We thank God that Nigerian electorates are coming of age, you can no longer take them for a ride.  It is also a lesson that if you want to be relevant in your area, you must also be visible physically and financially.

Despite the betrayal by the former commissioner would you say you still love politics?

Yes, because despite his own betrayal, people still fought for me, they stood by me and I was vindicated.  I cannot because of that abandon politics.  That would be too selfish of me.  Even if I don’t contest for any election again, I would still be in politics to support people of like minds.

What then would you still say you don’t like about politics?

We should encourage politics of honesty and fairness.  We should jettison the overhyped godfatherism in politics.  We should push forward our best candidates in any election.

Recently, you were appointed the Chairman, House Committee on Budget and Economic Planning.  What would you say informed your appointment to such a juicy committee as some people are wont to say?

I don’t know what you mean by juicy committee or none juicy committee.  But my take is this, we should put a round peg in a round hole.  You have to put people who have the knowledge and mastery of the issue at hand in the committees they should belong.

Someone who has little or no knowledge of issue at hand cannot discuss any issue of budget and economic planning. I have a solid background in oil and gas.  I was just about 35 when I was the Area Business Manager of Conoil, and I was preparing budget for the whole business area which covers Port Harcourt, Enugu, Akwa Ibom and Cross River.

I left Conoil to become the General Sales Manager of Oando Plc.  Later, Divisional Manager and Branch Coordination Manager of East and West. I was drawing budget for the whole of half Nigeria.  So, it’s not out of place if today I was appointed the chairman of a committee on budget and economic planning. I have acquired cognate experience in the course of my professional life and such experience would certainly bear on my performance as the chairman of the committee.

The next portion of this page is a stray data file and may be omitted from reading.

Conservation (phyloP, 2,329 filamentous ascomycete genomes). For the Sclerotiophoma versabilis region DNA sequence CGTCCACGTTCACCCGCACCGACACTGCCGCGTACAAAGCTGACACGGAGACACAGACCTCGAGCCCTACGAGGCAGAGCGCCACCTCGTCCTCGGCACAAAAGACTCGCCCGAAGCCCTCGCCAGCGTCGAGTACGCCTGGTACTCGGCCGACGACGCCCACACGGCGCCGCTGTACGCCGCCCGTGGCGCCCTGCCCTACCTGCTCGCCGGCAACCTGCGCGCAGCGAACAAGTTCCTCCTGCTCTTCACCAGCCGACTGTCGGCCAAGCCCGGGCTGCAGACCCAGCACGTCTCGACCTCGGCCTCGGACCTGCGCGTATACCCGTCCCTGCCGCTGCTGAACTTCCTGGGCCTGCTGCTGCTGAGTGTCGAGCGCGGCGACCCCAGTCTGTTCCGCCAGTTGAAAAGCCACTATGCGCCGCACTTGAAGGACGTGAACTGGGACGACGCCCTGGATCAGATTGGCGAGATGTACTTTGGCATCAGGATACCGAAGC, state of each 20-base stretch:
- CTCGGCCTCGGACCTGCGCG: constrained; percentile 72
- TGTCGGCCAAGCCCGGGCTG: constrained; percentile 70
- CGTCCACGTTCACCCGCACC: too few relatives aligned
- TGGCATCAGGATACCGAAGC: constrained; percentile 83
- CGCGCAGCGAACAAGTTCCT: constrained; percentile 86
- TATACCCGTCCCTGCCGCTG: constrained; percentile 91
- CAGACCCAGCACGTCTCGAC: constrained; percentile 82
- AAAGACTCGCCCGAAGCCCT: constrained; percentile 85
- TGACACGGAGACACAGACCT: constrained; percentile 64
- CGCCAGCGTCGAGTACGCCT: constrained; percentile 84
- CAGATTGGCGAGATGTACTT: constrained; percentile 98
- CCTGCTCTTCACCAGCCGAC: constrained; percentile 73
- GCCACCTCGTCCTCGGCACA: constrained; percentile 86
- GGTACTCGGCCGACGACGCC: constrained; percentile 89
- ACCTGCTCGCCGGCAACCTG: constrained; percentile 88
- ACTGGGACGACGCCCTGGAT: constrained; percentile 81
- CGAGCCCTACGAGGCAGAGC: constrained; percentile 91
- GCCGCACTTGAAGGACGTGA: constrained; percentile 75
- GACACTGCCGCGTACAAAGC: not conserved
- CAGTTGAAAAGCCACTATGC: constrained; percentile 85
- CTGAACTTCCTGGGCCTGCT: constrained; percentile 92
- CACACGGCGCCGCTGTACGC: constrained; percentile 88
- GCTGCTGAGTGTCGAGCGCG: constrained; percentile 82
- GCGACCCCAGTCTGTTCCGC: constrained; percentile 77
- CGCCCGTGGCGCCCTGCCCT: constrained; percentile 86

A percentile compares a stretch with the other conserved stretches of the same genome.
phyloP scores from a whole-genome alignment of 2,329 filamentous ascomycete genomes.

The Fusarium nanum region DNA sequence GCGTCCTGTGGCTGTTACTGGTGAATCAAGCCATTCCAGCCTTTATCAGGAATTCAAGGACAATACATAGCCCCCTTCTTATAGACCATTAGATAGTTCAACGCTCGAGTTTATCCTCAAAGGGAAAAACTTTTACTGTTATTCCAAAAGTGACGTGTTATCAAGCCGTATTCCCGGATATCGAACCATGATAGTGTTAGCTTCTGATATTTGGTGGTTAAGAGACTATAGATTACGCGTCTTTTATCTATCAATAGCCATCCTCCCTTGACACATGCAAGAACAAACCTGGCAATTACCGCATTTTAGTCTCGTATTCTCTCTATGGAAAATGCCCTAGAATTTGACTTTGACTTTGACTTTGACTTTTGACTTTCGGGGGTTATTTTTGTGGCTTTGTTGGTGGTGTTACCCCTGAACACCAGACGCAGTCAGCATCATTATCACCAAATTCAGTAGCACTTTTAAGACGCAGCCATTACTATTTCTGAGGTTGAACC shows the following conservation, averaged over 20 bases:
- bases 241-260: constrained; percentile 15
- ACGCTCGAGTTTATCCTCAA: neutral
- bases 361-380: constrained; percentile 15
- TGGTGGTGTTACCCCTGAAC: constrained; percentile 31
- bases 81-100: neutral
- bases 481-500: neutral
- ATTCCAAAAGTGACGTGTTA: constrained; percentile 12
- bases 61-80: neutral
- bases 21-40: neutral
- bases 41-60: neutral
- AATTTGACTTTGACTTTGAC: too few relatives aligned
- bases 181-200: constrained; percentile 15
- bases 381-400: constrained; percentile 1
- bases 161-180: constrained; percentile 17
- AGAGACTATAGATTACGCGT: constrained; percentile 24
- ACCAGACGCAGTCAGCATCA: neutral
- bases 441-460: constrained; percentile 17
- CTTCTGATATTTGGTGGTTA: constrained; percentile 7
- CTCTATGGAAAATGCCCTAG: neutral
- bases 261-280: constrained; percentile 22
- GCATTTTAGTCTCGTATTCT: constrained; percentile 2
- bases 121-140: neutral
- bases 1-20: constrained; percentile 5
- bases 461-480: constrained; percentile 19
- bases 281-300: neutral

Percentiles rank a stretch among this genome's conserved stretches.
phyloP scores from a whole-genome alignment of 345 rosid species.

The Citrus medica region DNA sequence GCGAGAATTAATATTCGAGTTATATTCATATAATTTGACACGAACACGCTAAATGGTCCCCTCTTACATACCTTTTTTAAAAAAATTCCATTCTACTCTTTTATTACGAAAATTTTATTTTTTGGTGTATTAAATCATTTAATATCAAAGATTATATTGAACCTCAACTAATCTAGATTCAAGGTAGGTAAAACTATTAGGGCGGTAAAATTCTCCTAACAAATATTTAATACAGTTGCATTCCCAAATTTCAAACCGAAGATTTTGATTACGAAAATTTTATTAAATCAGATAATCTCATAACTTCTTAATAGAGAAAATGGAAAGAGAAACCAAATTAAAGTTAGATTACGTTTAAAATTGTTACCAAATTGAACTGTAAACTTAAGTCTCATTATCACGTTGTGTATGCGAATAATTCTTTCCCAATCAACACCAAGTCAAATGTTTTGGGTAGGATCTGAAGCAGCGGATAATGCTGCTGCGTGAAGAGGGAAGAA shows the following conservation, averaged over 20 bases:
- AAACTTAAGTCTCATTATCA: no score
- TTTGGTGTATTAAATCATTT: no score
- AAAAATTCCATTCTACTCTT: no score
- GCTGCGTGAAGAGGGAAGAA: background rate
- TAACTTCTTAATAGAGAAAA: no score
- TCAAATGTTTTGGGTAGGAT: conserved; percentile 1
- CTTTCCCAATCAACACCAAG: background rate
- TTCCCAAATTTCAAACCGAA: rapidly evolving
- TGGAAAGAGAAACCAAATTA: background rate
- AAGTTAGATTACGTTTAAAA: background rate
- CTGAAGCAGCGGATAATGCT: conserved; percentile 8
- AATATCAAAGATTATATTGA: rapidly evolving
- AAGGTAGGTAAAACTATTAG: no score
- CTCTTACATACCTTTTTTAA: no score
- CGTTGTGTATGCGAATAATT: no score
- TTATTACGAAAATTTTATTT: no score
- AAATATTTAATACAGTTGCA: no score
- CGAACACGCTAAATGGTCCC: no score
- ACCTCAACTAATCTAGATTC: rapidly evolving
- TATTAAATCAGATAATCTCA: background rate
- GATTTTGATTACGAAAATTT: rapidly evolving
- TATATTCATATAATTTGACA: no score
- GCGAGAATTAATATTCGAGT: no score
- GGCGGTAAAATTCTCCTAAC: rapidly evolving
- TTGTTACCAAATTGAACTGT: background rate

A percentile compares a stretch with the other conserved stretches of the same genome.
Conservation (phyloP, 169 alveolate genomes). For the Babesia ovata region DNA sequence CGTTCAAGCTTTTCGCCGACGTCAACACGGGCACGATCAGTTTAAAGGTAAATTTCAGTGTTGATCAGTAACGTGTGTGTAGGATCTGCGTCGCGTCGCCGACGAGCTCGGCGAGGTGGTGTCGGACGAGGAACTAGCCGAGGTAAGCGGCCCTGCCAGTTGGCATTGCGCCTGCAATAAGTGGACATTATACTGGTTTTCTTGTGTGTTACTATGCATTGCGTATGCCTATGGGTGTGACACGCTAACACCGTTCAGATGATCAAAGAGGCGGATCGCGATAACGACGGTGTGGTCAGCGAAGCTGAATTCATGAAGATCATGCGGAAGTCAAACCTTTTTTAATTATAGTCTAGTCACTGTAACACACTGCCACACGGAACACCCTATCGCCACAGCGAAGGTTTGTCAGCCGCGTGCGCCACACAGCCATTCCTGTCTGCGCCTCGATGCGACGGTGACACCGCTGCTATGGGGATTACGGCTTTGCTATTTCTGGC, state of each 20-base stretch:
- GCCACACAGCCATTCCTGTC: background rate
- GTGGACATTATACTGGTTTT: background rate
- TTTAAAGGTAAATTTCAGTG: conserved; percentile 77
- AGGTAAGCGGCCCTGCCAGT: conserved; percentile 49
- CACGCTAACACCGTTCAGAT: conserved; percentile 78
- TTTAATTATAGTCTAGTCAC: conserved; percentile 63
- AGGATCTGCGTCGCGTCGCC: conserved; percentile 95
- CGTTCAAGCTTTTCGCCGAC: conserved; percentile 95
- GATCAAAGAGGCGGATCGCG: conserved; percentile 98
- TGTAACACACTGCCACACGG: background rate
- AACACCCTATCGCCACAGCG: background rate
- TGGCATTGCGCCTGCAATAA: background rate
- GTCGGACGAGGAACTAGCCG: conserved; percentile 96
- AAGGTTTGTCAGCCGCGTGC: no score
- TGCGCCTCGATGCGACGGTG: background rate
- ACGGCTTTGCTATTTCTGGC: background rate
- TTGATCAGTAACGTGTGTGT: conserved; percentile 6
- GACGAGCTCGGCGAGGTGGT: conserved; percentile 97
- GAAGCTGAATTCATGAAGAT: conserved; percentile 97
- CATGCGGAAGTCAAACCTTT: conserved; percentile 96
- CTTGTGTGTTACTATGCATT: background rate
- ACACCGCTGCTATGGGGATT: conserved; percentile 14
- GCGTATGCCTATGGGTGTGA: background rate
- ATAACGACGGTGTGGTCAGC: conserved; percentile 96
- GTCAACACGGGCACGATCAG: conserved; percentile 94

Two, I have been a member of the same committee, of finance committee and transport committee. I don’t see that committee has being juicy because as far as I am concerned it has to be for service delivery.

It is not really about money.  Life is not all about money because money is not an end in itself. It is a means to an end.

What I would leave as a legacy after I have gone is my concern. I want to leave a name behind.  I want people to say this man lived and died for service.

What then do you think would make some members reject the chairmanship of a particular committee?

My take is that everybody cannot get the committee that he or she actually wants. If we all have it behind our mind that we are here to serve our people, then we shouldn’t complain of any committee that you are given.

Two, being a chairman of committee is just a privilege.  It does not make you the alpha and omega of that committee.

Also, if you are happy being a chairman of a particular committee, you can be happy being a member of your choice committee.  You can’t be a chairman in all the committees you serve.

What should be our major concern is getting development to the people that we represent. We should not allow pecuniary and mundane issues to becloud our sense of service to the people that we represent.